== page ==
• The familiar adjective διαβολος (diabolos), meaning slanderous, backbiting (1 Timothy 3:11, Titus 2:3). This adjective is often used substantially, in which case it appears to describe satan. But since Jesus is the Word of God in the flesh, and the Word of God is manifest in all natural law and natural manifestations (Colossians 1:16-17), the literary entity known as satan has its real-world counterpart in any kind of mockery, slander or libel: those attitudes that make it impossible for a person to know the Creator, his perfect love and his perfect law, which are all personified in Jesus. Our adjective διαβολος (diabolos) is used 38 times; see full concordance.
  • Together with the preposition εκ (ek), meaning out or from: the verb εκβαλλω (ekballo), meaning to cast out or throw out. This verb is used 82 times, see full concordance, and from it derives:
    • The noun εκβολη (ekbole), meaning an out-throwing, a jettisoning of cargo from a ship (Acts 27:18 only).
  • Together with the preposition εν (en), meaning in, on, at or by: the verb εμβαλλω (emballo), meaning to cast in. This verb occurs in Luke 12:5 only, but from it comes:
    • Together with the preposition παρα (para), meaning near or nearby: the noun παρεμβολη (parembole), literally meaning a cast-in alongside. This noun was used in linguistics to describe an interpolation or insertion of some text into another. As a military term it first described the insertion of spare troops into depleted ranks, and then became a common term for a drawn up battle order, then simply a military camp, or even any kind of soldier's quarters: a garrison. This noun occurs 10 times in the New Testament; see full concordance. Strikingly, in the Letter to the Hebrews, it describes the camp of the Israelites.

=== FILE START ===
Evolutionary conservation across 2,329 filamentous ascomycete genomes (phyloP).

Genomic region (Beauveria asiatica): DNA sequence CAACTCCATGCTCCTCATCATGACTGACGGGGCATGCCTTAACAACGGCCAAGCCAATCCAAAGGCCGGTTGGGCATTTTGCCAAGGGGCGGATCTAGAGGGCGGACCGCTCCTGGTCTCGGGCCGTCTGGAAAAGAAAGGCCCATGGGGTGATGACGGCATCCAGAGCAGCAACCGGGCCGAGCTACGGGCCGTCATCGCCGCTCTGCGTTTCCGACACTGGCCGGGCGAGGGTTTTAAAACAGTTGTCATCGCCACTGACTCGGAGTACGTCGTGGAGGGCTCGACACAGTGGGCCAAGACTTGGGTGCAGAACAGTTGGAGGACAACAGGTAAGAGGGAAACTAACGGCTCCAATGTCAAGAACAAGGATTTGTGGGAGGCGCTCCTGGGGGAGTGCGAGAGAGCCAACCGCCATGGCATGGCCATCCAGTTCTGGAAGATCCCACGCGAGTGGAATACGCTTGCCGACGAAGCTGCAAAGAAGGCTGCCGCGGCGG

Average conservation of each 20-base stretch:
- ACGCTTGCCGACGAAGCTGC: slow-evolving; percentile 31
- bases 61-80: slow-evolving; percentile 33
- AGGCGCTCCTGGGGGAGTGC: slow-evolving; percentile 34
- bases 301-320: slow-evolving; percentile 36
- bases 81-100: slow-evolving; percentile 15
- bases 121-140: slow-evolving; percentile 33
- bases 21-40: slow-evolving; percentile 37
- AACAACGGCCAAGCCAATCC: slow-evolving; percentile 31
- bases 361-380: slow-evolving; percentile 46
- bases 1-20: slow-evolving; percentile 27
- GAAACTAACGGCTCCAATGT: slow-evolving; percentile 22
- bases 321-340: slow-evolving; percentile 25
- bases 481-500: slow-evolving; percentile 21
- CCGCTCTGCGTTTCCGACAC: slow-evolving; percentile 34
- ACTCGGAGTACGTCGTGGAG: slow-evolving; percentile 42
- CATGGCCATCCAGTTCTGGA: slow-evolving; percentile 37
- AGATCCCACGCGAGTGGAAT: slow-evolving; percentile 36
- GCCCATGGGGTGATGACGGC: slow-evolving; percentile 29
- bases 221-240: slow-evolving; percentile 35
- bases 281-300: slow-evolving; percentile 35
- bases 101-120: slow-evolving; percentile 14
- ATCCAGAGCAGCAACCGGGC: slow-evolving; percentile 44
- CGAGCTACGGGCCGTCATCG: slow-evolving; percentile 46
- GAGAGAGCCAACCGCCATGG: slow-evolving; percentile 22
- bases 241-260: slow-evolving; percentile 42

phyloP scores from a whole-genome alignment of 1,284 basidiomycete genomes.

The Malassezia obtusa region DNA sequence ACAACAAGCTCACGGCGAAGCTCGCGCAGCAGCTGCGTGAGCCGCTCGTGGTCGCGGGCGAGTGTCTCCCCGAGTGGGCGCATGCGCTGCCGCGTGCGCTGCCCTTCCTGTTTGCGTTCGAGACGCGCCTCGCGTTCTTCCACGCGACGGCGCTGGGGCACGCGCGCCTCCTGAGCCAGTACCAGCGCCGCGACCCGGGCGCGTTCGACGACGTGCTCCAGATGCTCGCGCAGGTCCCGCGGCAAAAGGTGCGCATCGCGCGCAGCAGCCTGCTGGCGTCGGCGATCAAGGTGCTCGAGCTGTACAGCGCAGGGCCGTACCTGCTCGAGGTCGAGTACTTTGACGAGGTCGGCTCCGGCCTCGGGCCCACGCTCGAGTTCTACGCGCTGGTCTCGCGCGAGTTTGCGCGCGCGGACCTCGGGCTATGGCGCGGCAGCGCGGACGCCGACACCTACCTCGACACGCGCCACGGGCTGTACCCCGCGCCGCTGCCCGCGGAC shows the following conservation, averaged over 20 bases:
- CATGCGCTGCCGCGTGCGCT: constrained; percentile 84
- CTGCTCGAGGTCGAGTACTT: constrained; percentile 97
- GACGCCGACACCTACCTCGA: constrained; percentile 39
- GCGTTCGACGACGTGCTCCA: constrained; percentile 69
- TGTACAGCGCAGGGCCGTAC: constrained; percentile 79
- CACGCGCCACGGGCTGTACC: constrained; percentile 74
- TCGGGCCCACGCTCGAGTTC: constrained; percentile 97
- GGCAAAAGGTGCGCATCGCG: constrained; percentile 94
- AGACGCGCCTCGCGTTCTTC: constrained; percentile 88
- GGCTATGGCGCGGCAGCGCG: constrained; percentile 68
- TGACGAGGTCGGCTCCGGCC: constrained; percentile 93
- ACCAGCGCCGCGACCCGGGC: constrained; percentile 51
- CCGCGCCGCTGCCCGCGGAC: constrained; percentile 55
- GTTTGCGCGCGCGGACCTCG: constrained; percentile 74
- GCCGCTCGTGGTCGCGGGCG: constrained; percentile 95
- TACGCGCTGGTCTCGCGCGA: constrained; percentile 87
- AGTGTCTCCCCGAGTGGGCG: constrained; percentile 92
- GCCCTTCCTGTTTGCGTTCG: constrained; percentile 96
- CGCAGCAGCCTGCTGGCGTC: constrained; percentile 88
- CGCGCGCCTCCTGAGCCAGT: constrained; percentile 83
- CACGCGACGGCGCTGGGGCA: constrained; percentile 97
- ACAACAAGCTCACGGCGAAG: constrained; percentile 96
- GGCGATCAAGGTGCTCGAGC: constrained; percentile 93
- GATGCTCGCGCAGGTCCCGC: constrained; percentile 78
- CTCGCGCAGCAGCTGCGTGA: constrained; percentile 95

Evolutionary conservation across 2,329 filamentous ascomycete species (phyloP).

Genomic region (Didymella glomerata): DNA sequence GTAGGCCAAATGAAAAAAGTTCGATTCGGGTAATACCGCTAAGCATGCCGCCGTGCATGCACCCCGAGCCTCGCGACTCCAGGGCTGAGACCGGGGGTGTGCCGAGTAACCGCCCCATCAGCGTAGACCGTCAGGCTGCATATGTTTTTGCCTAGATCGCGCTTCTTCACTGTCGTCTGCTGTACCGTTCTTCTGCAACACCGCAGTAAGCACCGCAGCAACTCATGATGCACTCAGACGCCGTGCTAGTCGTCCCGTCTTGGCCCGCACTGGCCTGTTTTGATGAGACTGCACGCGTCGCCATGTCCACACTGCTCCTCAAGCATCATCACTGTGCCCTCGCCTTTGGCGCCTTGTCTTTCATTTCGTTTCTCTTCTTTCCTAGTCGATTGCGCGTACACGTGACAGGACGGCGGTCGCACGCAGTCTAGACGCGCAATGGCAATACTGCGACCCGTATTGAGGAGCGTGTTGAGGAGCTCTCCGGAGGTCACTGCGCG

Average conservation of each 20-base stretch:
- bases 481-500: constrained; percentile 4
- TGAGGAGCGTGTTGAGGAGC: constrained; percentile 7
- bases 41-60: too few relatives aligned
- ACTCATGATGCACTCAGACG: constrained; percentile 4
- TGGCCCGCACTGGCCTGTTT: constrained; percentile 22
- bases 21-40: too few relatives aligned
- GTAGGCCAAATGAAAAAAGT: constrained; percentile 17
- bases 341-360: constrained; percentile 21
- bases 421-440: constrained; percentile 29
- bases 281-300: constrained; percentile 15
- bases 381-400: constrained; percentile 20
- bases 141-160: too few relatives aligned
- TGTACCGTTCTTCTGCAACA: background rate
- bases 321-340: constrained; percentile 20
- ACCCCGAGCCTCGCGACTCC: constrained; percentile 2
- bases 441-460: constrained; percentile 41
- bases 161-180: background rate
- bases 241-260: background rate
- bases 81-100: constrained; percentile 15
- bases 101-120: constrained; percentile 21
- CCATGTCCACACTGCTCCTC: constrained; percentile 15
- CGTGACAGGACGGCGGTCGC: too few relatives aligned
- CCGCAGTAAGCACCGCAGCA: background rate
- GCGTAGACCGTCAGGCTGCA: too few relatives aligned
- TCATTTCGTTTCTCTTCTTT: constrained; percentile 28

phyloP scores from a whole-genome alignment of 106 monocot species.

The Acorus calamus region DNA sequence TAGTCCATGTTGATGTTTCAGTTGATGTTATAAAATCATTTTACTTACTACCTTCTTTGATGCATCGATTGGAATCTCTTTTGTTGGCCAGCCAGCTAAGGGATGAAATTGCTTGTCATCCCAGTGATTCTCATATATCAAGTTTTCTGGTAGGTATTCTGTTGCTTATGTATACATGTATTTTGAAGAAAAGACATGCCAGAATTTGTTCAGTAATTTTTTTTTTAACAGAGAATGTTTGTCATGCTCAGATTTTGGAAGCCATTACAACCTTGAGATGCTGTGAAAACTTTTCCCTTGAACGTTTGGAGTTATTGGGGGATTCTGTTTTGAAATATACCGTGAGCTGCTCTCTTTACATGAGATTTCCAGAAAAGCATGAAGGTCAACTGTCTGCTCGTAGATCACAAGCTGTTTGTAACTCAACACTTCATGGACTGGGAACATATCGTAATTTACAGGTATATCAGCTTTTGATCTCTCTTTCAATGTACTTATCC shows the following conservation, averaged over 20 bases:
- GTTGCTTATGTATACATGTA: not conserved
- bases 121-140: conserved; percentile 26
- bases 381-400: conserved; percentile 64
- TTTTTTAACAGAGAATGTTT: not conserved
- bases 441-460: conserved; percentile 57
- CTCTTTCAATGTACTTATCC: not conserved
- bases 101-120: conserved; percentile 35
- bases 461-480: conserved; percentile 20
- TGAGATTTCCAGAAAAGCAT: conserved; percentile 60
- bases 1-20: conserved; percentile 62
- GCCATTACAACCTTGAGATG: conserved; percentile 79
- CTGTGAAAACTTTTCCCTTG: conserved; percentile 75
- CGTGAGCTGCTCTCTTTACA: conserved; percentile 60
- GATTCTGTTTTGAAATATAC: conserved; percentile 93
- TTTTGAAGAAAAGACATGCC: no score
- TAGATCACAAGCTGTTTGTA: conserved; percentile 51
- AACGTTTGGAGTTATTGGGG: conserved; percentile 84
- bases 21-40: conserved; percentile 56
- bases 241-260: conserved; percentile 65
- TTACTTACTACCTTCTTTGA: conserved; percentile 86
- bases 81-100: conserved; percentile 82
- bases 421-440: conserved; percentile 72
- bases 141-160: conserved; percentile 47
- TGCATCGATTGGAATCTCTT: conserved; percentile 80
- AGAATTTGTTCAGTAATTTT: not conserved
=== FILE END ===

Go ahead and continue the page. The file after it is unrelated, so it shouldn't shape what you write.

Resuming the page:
• Together with the preposition επι (epi), meaning on or upon: the verb επιβαλλω (epiballo), literally meaning to cast upon but often used in the sense of to grab or to take hold of. It's also often used in the sense of slapping on a patch to fix a tear, which hence doesn't so much describe the slapping on but rather the grabbing of the two sides of the tear. This verb is used 18 times, see full concordance, and from it comes:
    • The noun επιβλημα (epiblema), which describes a patch that holds together two otherwise diverging sides of a rip (Matthew 9:16, Mark 2:21 and Luke 5:36 only).